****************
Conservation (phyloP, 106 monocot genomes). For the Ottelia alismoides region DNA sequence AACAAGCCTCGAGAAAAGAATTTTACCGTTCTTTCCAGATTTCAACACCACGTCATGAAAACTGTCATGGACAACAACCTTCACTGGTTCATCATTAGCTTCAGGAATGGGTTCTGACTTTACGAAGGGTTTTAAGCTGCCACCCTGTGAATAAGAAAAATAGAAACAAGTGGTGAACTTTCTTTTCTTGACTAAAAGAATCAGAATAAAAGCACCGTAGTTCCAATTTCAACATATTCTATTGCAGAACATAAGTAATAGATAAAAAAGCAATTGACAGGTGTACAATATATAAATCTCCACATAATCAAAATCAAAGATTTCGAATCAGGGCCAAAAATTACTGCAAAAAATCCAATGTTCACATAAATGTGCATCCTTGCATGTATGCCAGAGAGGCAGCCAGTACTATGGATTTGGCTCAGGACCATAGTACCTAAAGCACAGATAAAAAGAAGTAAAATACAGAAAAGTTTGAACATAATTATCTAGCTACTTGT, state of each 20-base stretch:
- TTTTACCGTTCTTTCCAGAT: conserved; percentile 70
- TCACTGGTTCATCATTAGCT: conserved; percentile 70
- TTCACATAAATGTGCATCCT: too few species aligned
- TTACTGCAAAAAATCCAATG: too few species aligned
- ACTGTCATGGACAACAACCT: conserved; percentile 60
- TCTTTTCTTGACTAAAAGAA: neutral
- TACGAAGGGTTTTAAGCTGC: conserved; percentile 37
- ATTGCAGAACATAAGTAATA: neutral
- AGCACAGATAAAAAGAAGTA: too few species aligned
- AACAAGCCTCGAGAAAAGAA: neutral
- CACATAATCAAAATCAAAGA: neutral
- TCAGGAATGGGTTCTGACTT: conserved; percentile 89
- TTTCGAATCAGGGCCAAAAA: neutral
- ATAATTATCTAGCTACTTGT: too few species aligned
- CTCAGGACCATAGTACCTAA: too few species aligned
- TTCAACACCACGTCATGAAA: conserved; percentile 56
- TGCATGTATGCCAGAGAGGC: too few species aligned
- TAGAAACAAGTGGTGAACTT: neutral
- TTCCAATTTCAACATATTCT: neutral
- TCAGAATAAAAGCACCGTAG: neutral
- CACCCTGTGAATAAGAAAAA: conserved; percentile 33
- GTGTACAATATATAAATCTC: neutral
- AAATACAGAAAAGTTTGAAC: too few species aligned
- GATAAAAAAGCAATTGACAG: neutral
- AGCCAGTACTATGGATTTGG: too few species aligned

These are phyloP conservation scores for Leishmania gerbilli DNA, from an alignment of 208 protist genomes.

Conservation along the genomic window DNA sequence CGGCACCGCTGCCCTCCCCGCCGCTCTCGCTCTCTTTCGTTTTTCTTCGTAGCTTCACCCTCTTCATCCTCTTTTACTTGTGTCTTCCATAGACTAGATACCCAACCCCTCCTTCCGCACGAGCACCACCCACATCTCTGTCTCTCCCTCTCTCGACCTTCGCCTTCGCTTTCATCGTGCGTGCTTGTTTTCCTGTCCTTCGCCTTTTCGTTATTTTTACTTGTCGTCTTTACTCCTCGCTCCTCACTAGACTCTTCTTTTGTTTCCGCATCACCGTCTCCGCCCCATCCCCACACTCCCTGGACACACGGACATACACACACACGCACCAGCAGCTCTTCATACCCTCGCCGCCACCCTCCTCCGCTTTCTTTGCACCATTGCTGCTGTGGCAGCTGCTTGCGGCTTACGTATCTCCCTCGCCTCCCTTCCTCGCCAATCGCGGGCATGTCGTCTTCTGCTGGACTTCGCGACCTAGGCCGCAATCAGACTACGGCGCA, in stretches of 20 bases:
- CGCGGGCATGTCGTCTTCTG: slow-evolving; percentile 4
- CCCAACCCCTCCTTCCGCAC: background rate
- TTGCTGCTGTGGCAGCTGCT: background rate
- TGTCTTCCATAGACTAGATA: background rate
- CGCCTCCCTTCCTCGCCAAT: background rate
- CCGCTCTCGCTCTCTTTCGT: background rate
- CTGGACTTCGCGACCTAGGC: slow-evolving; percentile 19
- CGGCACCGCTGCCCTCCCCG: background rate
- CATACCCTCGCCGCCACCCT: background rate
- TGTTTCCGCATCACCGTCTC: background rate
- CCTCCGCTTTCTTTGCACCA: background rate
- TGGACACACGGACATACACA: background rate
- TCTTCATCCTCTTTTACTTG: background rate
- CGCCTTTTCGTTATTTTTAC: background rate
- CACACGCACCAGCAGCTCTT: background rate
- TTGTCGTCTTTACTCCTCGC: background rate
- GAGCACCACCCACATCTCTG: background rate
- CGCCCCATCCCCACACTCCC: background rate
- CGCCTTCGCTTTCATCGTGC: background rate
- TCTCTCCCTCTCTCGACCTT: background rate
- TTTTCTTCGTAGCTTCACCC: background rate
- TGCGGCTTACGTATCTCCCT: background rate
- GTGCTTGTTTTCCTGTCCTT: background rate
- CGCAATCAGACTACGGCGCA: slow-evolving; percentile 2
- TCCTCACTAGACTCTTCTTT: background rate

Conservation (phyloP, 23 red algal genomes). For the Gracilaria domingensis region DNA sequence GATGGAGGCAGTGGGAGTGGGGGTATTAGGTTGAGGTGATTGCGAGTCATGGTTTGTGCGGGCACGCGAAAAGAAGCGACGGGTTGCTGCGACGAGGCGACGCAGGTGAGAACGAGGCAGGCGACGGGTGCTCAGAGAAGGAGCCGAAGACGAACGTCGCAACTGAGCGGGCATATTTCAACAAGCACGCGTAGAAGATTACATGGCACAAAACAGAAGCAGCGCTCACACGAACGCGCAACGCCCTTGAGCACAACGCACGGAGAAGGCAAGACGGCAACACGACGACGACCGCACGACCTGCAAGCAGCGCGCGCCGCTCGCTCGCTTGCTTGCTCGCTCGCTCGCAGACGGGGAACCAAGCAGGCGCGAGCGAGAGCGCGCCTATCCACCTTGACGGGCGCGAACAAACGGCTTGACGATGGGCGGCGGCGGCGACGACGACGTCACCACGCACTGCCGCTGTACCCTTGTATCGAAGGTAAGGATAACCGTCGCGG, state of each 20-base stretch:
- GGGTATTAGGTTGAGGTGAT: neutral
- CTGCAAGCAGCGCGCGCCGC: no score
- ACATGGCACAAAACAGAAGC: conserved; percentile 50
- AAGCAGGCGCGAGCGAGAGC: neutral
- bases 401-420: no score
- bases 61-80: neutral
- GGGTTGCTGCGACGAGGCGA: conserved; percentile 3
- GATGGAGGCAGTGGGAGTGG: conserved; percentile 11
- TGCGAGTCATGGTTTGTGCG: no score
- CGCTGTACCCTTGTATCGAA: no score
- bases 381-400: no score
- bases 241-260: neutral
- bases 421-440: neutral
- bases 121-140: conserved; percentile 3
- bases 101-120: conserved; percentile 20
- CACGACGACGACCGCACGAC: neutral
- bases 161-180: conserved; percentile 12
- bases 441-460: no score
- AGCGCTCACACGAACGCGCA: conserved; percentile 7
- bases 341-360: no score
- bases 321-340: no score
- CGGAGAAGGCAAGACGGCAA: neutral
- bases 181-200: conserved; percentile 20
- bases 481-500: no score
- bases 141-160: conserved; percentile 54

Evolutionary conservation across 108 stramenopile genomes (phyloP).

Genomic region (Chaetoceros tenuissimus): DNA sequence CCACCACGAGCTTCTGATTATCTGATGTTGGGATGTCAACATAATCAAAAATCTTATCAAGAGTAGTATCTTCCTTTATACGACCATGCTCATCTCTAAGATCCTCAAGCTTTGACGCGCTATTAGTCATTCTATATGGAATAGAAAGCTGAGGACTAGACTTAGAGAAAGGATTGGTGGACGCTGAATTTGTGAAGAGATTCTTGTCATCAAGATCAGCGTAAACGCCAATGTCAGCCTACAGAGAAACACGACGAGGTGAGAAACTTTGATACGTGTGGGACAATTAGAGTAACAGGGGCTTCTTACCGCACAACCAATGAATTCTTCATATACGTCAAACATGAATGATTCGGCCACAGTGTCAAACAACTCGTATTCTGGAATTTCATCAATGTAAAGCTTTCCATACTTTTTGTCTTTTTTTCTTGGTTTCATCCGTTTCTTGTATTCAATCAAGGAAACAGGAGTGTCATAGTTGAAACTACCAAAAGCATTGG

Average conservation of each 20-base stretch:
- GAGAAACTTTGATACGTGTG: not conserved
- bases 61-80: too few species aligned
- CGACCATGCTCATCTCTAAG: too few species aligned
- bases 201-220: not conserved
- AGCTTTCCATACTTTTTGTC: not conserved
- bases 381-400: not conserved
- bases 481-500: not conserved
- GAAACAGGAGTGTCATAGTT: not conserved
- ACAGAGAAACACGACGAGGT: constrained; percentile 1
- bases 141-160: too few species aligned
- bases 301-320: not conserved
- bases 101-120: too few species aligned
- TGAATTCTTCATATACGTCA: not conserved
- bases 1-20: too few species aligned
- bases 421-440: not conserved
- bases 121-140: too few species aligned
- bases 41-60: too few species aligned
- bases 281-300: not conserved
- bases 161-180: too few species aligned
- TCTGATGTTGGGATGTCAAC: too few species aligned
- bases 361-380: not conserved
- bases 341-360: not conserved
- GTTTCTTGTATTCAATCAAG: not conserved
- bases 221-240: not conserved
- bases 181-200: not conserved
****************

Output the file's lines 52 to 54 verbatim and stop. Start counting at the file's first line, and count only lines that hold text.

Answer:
- CGCAATCAGACTACGGCGCA: slow-evolving; percentile 2
- TCCTCACTAGACTCTTCTTT: background rate

Conservation (phyloP, 23 red algal genomes). For the Gracilaria domingensis region DNA sequence GATGGAGGCAGTGGGAGTGGGGGTATTAGGTTGAGGTGATTGCGAGTCATGGTTTGTGCGGGCACGCGAAAAGAAGCGACGGGTTGCTGCGACGAGGCGACGCAGGTGAGAACGAGGCAGGCGACGGGTGCTCAGAGAAGGAGCCGAAGACGAACGTCGCAACTGAGCGGGCATATTTCAACAAGCACGCGTAGAAGATTACATGGCACAAAACAGAAGCAGCGCTCACACGAACGCGCAACGCCCTTGAGCACAACGCACGGAGAAGGCAAGACGGCAACACGACGACGACCGCACGACCTGCAAGCAGCGCGCGCCGCTCGCTCGCTTGCTTGCTCGCTCGCTCGCAGACGGGGAACCAAGCAGGCGCGAGCGAGAGCGCGCCTATCCACCTTGACGGGCGCGAACAAACGGCTTGACGATGGGCGGCGGCGGCGACGACGACGTCACCACGCACTGCCGCTGTACCCTTGTATCGAAGGTAAGGATAACCGTCGCGG, state of each 20-base stretch: